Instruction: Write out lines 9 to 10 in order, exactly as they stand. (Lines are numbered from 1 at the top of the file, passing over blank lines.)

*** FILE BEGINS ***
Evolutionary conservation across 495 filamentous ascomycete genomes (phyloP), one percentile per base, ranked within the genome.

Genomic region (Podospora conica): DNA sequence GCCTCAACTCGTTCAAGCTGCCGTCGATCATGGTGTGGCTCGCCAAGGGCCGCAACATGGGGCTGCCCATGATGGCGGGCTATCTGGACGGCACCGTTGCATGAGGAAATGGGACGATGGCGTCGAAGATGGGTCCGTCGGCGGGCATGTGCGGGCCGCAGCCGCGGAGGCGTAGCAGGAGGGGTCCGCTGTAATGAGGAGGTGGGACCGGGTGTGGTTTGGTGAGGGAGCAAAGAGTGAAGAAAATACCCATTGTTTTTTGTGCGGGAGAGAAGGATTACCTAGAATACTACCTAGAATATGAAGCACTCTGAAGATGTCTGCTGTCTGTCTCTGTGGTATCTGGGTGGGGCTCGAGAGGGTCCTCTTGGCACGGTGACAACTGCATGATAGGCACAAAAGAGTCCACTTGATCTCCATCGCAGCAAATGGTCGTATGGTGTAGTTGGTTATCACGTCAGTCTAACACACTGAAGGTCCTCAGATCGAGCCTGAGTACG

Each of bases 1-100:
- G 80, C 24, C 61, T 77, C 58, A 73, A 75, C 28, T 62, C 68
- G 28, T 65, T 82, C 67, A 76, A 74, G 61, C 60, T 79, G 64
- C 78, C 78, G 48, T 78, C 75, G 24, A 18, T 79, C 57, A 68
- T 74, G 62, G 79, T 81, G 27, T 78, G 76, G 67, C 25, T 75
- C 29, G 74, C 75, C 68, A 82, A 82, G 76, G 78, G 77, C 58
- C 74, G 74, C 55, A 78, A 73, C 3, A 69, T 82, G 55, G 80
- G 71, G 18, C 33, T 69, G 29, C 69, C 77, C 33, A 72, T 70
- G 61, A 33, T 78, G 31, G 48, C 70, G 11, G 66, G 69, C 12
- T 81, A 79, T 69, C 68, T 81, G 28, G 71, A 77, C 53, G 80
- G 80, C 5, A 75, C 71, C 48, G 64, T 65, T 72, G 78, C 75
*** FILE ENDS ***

- C 74, G 74, C 55, A 78, A 73, C 3, A 69, T 82, G 55, G 80
- G 71, G 18, C 33, T 69, G 29, C 69, C 77, C 33, A 72, T 70